Midtown, 1931. The tracks lead to Penn Station. Post Office spans tracks, may some day be Penn Station. Fairchild.

Sikorsky Clipper, 1931. New spires gleam. River traffic, piers, ocean liner in slip.

Midtown’s lineup of spires with sky in between, 1931.

Six engines! 1931.

The valley between, 1931

Spires of Gotham, 1932

Tropical Drinks Five Cents, 1932

Subway execs inspect new subway car, 1933. Breakthrough blowers ventilate with windows closed! Cane seats.

Columbus Circle, 1933. No Time-Warner, no Trump International, no Venetian palazzetto.

Just $24 in1626? More than that in 1933.

Three-point perspective, 1934.

Berenice Abbott photos, 1935

Chambers at Oak. Horse-drawn wagon.


Henry St. Beyond, Towers of Zenith loom in the mist.

Mad King Ludwig in Greenwich Village: Jeferson Market, then Jefferson Courthouse, now Jefferson Library, 6th Avenue.

Murray Hill Hotel with fancy fire escape.

Cities Service Tower. Horse-drawn wagons lingered into the mid-sixties.

Prickly skyline with famous bridge, 1935.

Times Square, 1935. Betty Boop on the marquee. The Astor came down mid-sixties, along with Penn Station and Singer Building: a bad time for beaux-arts. Streetcars in the square, no overhead wires.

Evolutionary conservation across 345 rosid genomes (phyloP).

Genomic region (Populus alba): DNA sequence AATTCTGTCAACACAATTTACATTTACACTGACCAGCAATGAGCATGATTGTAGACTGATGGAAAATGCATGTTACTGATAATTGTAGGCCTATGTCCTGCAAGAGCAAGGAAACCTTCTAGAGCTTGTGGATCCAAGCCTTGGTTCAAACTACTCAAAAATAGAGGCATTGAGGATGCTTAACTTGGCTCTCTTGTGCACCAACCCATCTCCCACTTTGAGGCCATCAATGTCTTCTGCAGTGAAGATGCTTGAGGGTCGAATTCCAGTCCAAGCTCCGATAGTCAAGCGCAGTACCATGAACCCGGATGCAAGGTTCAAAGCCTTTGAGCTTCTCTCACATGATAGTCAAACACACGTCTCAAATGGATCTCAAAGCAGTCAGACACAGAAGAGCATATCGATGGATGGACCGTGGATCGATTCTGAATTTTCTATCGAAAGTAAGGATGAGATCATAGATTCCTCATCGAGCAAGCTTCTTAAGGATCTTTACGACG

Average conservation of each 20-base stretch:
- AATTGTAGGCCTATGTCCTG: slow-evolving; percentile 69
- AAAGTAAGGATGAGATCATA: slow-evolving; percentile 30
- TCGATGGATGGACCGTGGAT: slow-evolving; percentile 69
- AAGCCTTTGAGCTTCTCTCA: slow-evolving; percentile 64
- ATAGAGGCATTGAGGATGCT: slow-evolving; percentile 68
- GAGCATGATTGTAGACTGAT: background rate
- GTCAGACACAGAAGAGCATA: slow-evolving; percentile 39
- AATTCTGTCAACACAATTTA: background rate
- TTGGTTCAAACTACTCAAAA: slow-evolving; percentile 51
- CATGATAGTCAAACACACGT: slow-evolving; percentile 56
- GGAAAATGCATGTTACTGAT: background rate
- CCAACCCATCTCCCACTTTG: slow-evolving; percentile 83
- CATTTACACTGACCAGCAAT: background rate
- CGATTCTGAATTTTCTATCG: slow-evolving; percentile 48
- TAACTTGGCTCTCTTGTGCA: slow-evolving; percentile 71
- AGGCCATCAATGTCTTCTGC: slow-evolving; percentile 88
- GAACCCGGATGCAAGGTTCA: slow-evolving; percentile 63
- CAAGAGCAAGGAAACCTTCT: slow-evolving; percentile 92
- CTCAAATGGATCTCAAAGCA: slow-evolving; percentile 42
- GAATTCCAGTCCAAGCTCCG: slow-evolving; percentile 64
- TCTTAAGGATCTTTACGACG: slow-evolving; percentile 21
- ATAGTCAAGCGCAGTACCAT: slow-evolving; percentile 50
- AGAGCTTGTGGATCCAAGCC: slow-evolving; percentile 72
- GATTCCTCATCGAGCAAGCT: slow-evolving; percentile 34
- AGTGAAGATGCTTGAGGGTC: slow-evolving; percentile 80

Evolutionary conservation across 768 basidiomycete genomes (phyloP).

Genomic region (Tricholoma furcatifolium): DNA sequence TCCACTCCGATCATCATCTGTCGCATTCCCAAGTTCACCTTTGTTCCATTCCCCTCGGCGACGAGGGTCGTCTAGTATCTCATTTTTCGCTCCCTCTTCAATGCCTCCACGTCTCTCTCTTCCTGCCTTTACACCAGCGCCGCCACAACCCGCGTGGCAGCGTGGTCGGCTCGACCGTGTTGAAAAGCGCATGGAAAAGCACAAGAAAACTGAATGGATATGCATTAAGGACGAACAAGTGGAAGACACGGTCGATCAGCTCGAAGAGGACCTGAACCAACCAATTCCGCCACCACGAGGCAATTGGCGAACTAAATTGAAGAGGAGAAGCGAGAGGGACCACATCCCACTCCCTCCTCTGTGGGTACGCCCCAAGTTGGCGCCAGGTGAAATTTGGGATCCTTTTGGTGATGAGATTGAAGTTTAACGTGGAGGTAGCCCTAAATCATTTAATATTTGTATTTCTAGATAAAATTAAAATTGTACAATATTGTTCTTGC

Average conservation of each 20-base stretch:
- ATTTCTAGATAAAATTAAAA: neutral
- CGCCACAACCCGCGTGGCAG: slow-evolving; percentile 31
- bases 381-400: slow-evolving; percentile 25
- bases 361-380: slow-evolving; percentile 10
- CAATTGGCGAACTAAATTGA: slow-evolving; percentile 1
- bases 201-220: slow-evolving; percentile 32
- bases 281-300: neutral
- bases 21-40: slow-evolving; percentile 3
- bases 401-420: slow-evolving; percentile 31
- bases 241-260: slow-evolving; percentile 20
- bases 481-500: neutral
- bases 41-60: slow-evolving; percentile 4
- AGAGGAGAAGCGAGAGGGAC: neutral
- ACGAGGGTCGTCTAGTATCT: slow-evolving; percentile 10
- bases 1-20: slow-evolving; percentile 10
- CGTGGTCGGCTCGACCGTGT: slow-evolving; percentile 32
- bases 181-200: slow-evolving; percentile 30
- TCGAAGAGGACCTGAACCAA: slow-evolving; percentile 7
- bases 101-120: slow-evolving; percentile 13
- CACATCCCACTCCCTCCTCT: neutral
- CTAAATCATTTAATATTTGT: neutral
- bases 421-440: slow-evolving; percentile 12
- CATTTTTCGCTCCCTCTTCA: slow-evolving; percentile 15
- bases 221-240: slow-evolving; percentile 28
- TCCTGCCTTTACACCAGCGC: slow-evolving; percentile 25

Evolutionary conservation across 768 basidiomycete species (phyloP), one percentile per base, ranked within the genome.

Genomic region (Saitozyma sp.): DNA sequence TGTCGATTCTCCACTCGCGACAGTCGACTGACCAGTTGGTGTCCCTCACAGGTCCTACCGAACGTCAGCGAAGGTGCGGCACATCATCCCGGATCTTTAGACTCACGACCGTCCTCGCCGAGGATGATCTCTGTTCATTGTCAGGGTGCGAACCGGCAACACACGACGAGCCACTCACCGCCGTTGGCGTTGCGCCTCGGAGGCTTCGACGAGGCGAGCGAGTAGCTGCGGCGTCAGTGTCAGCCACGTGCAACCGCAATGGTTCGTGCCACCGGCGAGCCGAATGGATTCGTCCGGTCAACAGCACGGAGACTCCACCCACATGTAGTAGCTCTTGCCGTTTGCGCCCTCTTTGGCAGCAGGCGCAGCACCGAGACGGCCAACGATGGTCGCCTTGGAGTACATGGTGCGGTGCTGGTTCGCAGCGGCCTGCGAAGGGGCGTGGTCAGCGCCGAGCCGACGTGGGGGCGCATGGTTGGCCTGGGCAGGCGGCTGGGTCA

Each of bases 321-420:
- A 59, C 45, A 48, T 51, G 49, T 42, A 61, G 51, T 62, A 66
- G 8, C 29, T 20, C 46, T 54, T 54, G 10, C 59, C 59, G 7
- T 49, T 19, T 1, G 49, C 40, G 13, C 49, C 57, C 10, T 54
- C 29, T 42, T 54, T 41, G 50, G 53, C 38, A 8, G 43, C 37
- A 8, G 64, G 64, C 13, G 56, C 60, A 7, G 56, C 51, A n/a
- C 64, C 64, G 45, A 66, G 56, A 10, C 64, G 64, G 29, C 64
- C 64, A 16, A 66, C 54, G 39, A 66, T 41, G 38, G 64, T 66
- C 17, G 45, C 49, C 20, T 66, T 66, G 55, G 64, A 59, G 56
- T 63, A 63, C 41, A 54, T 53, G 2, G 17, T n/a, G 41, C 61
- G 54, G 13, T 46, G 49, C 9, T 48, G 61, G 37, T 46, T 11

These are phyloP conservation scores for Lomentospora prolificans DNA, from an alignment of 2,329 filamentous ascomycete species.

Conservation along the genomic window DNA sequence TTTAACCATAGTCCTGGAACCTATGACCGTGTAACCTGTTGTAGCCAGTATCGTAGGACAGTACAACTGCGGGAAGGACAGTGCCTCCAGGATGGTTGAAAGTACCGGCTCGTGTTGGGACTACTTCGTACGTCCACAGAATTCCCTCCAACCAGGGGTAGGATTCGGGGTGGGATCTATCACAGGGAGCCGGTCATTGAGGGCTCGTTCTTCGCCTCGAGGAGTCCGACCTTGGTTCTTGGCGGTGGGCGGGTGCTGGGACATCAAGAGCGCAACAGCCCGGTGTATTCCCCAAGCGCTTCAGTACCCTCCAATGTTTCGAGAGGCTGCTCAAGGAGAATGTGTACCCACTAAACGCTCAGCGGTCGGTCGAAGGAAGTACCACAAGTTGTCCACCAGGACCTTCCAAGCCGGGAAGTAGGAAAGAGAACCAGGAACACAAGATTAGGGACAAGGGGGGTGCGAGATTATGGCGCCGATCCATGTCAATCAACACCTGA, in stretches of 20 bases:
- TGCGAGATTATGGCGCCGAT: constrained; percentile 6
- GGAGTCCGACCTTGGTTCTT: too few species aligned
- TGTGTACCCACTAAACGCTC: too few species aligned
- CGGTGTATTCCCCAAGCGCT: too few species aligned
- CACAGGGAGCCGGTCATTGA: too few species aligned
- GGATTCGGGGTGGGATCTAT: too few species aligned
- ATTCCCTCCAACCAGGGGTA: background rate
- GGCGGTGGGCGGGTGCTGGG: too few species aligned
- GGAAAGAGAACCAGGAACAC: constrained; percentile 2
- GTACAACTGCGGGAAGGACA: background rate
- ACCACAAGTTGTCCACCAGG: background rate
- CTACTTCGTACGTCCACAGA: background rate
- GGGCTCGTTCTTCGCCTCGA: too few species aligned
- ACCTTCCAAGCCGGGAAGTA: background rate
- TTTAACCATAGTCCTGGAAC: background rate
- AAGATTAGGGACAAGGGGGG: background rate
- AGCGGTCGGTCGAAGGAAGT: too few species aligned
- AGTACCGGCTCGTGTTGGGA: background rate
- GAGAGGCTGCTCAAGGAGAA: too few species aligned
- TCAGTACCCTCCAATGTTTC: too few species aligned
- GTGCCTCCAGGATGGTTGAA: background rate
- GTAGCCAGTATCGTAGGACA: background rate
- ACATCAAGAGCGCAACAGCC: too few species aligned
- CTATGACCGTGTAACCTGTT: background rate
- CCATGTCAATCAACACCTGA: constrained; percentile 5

Times Square looking South to Times Building. Mid-sixties this was stripped to steel skeleton and re-clothed in kitsch marble by mod illustrator Peter Max. More bad times for beaux-arts.

Berenice Abbott photos, 1936

The El featured potbellied stoves.

Fifth Avenue bus in Washington Square.

Dapper in front of Dock Department.

Billie’s Bar, First Ave. at 56th.

Bowery and Doyer. 3rd Ave. El.

Christopher and Bleecker. A wood-clad survivor.

Church of God, E. 132nd St.

Ferry, Chambers St.

Greyhound and Penn Station.

Herald Sq. Chain-drive trucks also survived into the sixties.

Manhattan Bridge.

Milk Truck, Greenwich Village.

Newspaper (Park) Row. Center building once tallest. Berenice Abbott.

At Hudson River terminus of Cortlandt St., motorized and horse-drawn vans transferred goods to and from barge-borne railcars.

Pike and Henry, Lower East Side, with Manhattan Bridge and a horse.